Going To Bed An Hour Earlier May Help Reduce Depression Risk

Researchers find sleep patterns linked to depression risk. (Photo via Pexels.com)

Are you used to going to bed early? For people, going to bed an hour earlier in the evening and waking up an hour earlier in the morning may be associated with a 23 percent lower risk of depression.

Boulder, CO (WS News Publisher) – A study published in JAMA Psychiatry showed that if a person usually goes to bed at 1 am, switching to 12 am and maintaining the same sleep time can reduce the risk of depression by 23%. If he went to bed at 11 pm, the risk was reduced by about 40%.

This research was conducted jointly by the University of Colorado Boulder, the Broad Institute of MIT, and Harvard. The research included 850,000 participants, of which 85,000 were wearing sleep trackers, and 250,000 filled out surveys about their sleep habits to enable the research team to obtain information.

Celine Vetter, an assistant professor at the University of Colorado-Boulder, is the study’s senior author. “Our analysis used data from depressed and non-depressed individuals, as this is used to calculate risk,” Vetter explains.

“Our findings are not within depressed individuals because that would require us to assess the relationship between sleep timing and symptom severity, which we did not do.”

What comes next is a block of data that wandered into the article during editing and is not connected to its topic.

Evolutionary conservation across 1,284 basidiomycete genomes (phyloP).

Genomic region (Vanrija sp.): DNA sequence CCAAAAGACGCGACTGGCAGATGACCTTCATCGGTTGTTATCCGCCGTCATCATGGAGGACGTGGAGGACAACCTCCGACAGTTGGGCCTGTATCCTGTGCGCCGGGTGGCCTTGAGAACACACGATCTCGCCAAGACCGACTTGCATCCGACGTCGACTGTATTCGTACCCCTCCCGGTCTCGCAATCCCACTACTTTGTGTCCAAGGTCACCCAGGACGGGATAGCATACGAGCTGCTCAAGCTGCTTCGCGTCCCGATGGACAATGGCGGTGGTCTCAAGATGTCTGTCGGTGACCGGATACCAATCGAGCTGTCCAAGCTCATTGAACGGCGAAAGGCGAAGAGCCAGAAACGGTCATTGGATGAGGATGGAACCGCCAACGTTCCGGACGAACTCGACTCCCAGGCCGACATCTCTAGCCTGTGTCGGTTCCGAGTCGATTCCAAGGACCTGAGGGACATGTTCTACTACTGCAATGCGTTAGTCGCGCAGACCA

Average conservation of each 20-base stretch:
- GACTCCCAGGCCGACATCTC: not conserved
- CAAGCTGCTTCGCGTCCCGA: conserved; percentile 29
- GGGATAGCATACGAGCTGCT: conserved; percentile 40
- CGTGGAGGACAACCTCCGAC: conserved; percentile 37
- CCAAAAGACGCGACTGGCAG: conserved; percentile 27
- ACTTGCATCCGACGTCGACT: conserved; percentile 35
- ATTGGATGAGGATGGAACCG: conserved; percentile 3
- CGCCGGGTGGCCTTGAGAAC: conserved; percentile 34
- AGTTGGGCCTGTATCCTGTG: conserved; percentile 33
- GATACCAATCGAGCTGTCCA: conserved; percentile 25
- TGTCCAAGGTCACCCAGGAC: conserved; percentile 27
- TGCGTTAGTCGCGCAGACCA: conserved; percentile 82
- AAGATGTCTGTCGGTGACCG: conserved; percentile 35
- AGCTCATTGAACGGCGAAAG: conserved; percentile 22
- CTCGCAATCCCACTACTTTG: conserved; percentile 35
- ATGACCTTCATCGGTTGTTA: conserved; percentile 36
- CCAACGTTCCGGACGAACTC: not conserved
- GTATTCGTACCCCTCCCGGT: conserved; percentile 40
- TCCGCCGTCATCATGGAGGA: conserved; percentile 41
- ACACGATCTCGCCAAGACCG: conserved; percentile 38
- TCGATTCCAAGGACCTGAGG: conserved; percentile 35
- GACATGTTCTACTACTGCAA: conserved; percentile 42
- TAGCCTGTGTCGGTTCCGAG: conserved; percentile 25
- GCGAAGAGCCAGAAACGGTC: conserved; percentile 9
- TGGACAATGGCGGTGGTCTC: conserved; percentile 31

Since there are more than 300 genetic variants that affect a person’s sleep type, in this research, the team obtained all relevant information and looked for connections between different factors. The team found that people with the early get-up gene have a lower risk of depression.

The participants’ genetic data was anonymously pulled from either the UK Biobank or the DNA testing company 23andMe.

For people who are born to get up early, if they go to bed earlier, will they benefit more? No one currently doesn’t know. But for those in the middle range or night range, falling asleep early may be helpful.

Other studies have shown that early risers receive more light during the day, which can lead to a series of hormonal effects that affect mood. Therefore, the body needs to understand the difference between day and night, and people can use sleep to adjust to these.

Vetter offers this advice: “Keep your days bright and your nights dark,” she says. “Have your morning coffee on the porch. Walk or ride your bike to work if you can, and dim those electronics in the evening.”

More information please visit: Genetically Proxied Diurnal Preference, Sleep Timing, and Risk of Major Depressive Disorder

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